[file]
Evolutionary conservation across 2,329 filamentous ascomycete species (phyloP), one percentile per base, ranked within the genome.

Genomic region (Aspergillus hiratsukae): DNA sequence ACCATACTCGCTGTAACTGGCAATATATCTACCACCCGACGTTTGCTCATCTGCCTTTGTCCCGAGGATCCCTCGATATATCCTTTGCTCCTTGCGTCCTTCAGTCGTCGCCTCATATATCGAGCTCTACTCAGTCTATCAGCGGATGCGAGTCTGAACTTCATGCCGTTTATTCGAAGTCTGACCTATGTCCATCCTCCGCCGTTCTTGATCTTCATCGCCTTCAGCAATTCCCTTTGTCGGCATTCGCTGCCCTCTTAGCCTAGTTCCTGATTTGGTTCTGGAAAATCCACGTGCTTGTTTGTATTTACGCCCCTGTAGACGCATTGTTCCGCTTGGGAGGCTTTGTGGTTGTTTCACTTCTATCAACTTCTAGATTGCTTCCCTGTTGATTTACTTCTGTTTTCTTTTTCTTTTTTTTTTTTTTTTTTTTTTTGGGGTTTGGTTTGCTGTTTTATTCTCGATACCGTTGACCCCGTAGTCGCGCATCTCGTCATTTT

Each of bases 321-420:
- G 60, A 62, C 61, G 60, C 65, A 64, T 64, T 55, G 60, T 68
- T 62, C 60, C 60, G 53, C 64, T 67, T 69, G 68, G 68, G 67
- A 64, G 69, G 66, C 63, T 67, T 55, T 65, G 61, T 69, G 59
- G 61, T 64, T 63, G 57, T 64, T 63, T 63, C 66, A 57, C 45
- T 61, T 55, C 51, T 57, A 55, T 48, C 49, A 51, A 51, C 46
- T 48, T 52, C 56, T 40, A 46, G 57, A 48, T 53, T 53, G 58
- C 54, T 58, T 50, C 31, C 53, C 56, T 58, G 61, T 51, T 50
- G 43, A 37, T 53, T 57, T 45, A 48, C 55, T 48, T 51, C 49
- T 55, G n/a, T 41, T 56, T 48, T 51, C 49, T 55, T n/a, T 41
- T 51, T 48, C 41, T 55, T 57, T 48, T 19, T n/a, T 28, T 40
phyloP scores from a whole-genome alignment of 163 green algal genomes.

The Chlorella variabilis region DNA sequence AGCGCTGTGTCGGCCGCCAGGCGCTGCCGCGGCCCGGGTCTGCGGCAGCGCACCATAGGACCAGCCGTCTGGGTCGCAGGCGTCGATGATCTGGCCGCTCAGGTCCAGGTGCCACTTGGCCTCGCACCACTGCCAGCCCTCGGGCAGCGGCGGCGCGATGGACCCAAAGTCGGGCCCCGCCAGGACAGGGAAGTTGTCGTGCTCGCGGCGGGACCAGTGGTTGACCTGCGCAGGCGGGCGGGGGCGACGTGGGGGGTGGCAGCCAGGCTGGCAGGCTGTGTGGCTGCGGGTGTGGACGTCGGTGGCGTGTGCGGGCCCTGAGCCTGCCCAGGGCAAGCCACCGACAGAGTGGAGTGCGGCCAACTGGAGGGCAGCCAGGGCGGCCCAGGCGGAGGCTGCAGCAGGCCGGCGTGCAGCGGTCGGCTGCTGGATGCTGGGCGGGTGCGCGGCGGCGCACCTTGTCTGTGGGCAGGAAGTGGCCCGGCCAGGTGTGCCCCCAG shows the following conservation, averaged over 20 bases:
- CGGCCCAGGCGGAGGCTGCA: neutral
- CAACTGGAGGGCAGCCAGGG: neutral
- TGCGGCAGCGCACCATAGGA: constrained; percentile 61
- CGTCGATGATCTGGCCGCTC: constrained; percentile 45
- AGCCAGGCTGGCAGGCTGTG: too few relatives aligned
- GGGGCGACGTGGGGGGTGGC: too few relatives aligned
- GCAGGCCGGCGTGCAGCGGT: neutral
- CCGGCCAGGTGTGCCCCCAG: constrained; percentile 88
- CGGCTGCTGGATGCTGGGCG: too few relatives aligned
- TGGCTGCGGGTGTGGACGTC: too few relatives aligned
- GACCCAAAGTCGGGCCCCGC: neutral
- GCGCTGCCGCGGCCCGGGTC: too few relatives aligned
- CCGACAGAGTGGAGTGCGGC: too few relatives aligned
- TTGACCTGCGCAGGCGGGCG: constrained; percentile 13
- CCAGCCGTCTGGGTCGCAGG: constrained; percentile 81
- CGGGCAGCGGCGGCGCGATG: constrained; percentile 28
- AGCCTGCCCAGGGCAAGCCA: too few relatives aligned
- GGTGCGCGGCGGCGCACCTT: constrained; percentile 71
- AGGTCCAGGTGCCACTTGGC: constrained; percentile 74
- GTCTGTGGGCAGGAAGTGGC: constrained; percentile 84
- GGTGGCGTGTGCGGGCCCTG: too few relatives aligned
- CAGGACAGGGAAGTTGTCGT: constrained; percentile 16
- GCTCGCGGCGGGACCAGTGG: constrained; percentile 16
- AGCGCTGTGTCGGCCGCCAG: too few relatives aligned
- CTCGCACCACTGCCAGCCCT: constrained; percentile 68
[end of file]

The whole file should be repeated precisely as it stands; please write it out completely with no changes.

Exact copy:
Evolutionary conservation across 2,329 filamentous ascomycete species (phyloP), one percentile per base, ranked within the genome.

Genomic region (Aspergillus hiratsukae): DNA sequence ACCATACTCGCTGTAACTGGCAATATATCTACCACCCGACGTTTGCTCATCTGCCTTTGTCCCGAGGATCCCTCGATATATCCTTTGCTCCTTGCGTCCTTCAGTCGTCGCCTCATATATCGAGCTCTACTCAGTCTATCAGCGGATGCGAGTCTGAACTTCATGCCGTTTATTCGAAGTCTGACCTATGTCCATCCTCCGCCGTTCTTGATCTTCATCGCCTTCAGCAATTCCCTTTGTCGGCATTCGCTGCCCTCTTAGCCTAGTTCCTGATTTGGTTCTGGAAAATCCACGTGCTTGTTTGTATTTACGCCCCTGTAGACGCATTGTTCCGCTTGGGAGGCTTTGTGGTTGTTTCACTTCTATCAACTTCTAGATTGCTTCCCTGTTGATTTACTTCTGTTTTCTTTTTCTTTTTTTTTTTTTTTTTTTTTTTGGGGTTTGGTTTGCTGTTTTATTCTCGATACCGTTGACCCCGTAGTCGCGCATCTCGTCATTTT

Each of bases 321-420:
- G 60, A 62, C 61, G 60, C 65, A 64, T 64, T 55, G 60, T 68
- T 62, C 60, C 60, G 53, C 64, T 67, T 69, G 68, G 68, G 67
- A 64, G 69, G 66, C 63, T 67, T 55, T 65, G 61, T 69, G 59
- G 61, T 64, T 63, G 57, T 64, T 63, T 63, C 66, A 57, C 45
- T 61, T 55, C 51, T 57, A 55, T 48, C 49, A 51, A 51, C 46
- T 48, T 52, C 56, T 40, A 46, G 57, A 48, T 53, T 53, G 58
- C 54, T 58, T 50, C 31, C 53, C 56, T 58, G 61, T 51, T 50
- G 43, A 37, T 53, T 57, T 45, A 48, C 55, T 48, T 51, C 49
- T 55, G n/a, T 41, T 56, T 48, T 51, C 49, T 55, T n/a, T 41
- T 51, T 48, C 41, T 55, T 57, T 48, T 19, T n/a, T 28, T 40
phyloP scores from a whole-genome alignment of 163 green algal genomes.

The Chlorella variabilis region DNA sequence AGCGCTGTGTCGGCCGCCAGGCGCTGCCGCGGCCCGGGTCTGCGGCAGCGCACCATAGGACCAGCCGTCTGGGTCGCAGGCGTCGATGATCTGGCCGCTCAGGTCCAGGTGCCACTTGGCCTCGCACCACTGCCAGCCCTCGGGCAGCGGCGGCGCGATGGACCCAAAGTCGGGCCCCGCCAGGACAGGGAAGTTGTCGTGCTCGCGGCGGGACCAGTGGTTGACCTGCGCAGGCGGGCGGGGGCGACGTGGGGGGTGGCAGCCAGGCTGGCAGGCTGTGTGGCTGCGGGTGTGGACGTCGGTGGCGTGTGCGGGCCCTGAGCCTGCCCAGGGCAAGCCACCGACAGAGTGGAGTGCGGCCAACTGGAGGGCAGCCAGGGCGGCCCAGGCGGAGGCTGCAGCAGGCCGGCGTGCAGCGGTCGGCTGCTGGATGCTGGGCGGGTGCGCGGCGGCGCACCTTGTCTGTGGGCAGGAAGTGGCCCGGCCAGGTGTGCCCCCAG shows the following conservation, averaged over 20 bases:
- CGGCCCAGGCGGAGGCTGCA: neutral
- CAACTGGAGGGCAGCCAGGG: neutral
- TGCGGCAGCGCACCATAGGA: constrained; percentile 61
- CGTCGATGATCTGGCCGCTC: constrained; percentile 45
- AGCCAGGCTGGCAGGCTGTG: too few relatives aligned
- GGGGCGACGTGGGGGGTGGC: too few relatives aligned
- GCAGGCCGGCGTGCAGCGGT: neutral
- CCGGCCAGGTGTGCCCCCAG: constrained; percentile 88
- CGGCTGCTGGATGCTGGGCG: too few relatives aligned
- TGGCTGCGGGTGTGGACGTC: too few relatives aligned
- GACCCAAAGTCGGGCCCCGC: neutral
- GCGCTGCCGCGGCCCGGGTC: too few relatives aligned
- CCGACAGAGTGGAGTGCGGC: too few relatives aligned
- TTGACCTGCGCAGGCGGGCG: constrained; percentile 13
- CCAGCCGTCTGGGTCGCAGG: constrained; percentile 81
- CGGGCAGCGGCGGCGCGATG: constrained; percentile 28
- AGCCTGCCCAGGGCAAGCCA: too few relatives aligned
- GGTGCGCGGCGGCGCACCTT: constrained; percentile 71
- AGGTCCAGGTGCCACTTGGC: constrained; percentile 74
- GTCTGTGGGCAGGAAGTGGC: constrained; percentile 84
- GGTGGCGTGTGCGGGCCCTG: too few relatives aligned
- CAGGACAGGGAAGTTGTCGT: constrained; percentile 16
- GCTCGCGGCGGGACCAGTGG: constrained; percentile 16
- AGCGCTGTGTCGGCCGCCAG: too few relatives aligned
- CTCGCACCACTGCCAGCCCT: constrained; percentile 68